Despite having a smaller sensor, the G95 offers a higher resolution of 20.2 megapixels, compared with 16 MP of the X-Pro1. This megapixels advantage comes at the cost of a higher pixel density and a smaller size of the individual pixel (with a pixel pitch of 3.34μm versus 4.80μm for the X-Pro1). However, it should be noted that the G95 is much more recent (by 7 years and 2 months) than the X-Pro1, and its sensor will have benefitted from technological advances during this time that make it possible to gather light more efficiently. Coming back to sensor resolution, it should be mentioned that neither of the two cameras has an anti-alias filter installed, so they are able to capture all the detail the sensor resolves.
The resolution advantage of the Panasonic G95 implies greater flexibility for cropping images or the possibility to print larger pictures. The maximum print size of the G95 for good quality output (200 dots per inch) amounts to 25.9 x 19.4 inches or 65.8 x 49.4 cm, for very good quality (250 dpi) 20.7 x 15.6 inches or 52.7 x 39.5 cm, and for excellent quality (300 dpi) 17.3 x 13 inches or 43.9 x 32.9 cm. The corresponding values for the Fujifilm X-Pro1 are 24.5 x 16.3 inches or 62.2 x 41.5 cm for good quality, 19.6 x 13.1 inches or 49.7 x 33.2 cm for very good quality, and 16.3 x 10.9 inches or 41.5 x 27.6 cm for excellent quality prints.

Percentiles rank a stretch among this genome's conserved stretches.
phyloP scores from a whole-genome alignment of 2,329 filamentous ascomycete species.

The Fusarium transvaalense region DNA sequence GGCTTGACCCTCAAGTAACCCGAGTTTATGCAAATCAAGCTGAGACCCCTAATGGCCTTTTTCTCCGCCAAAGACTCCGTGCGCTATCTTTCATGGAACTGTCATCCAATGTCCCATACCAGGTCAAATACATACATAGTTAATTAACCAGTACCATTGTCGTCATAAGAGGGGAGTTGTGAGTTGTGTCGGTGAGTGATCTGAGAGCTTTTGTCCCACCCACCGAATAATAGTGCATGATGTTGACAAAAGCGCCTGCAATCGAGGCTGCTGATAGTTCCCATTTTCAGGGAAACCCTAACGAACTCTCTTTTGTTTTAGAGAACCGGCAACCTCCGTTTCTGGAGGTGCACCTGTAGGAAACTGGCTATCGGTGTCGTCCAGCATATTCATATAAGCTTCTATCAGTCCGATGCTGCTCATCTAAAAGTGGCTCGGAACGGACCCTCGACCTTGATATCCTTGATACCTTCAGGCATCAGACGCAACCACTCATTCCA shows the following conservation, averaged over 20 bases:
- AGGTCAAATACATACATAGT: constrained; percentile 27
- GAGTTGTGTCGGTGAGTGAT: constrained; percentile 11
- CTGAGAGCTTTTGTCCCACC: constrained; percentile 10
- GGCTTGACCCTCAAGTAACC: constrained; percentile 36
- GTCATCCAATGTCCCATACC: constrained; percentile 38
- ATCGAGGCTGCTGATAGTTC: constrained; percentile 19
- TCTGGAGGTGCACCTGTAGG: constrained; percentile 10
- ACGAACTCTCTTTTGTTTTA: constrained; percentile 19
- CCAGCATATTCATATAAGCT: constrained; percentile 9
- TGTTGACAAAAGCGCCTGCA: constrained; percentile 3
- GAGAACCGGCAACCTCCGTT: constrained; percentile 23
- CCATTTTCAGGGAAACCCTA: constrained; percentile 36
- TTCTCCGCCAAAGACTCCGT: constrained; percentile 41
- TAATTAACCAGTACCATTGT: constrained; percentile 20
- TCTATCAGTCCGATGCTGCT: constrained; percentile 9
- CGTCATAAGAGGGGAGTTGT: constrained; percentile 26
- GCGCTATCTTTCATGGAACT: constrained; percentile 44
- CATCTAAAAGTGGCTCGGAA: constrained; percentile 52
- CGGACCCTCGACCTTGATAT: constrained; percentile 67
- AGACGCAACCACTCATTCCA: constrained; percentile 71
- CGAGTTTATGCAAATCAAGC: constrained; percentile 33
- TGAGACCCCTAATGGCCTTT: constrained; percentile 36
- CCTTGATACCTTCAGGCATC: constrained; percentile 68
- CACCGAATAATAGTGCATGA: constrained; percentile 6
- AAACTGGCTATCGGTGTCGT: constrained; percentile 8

The Fujifilm X-Pro1 has a native sensitivity range from ISO 200 to ISO 6400, which can be extended to ISO 100-25600. The corresponding ISO settings for the Panasonic Lumix DC-G95 are ISO 200 to ISO 25600, with the possibility to increase the ISO range to 100-25600.
Consistent information on actual sensor performance is available from DXO Mark for many cameras. This service determines an overall sensor rating, as well as sub-scores for low-light sensitivity ("DXO Sports"), dynamic range ("DXO Landscape"), and color depth ("DXO Portrait"). The adjacent table reports on the physical sensor characteristics and the outcomes of the DXO sensor quality tests for a sample of comparator-cameras.
| DXO |
|2.||Panasonic G95||Four Thirds||20.2||5184||3888||4K/30p||..||..||..||..|
|13.||Olympus E-M1 III||Four Thirds||20.2||5184||3888||4K/30p||..||..||..||..|
|14.||Olympus E-M5 III||Four Thirds||20.2||5184||3888||4K/30p||..||..||..||..|
|15.||Panasonic GX9||Four Thirds||20.2||5184||3888||4K/30p||..||..||..||..|
|16.||Panasonic G85||Four Thirds||15.8||4592||3448||4K/30p||22.8||12.5||656||71|
|17.||Panasonic GX8||Four Thirds||20.2||5184||3888||4K/30p||23.5||12.6||806||75|
Many modern cameras are not only capable of taking still images, but can also record movies. Both cameras under consideration are equipped with sensors that have a sufficiently high read-out speed for moving images, but the G95 provides a better video resolution than the X-Pro1. It can shoot movie footage at 4K/30p, while the Fujifilm is limited to 1080/24p.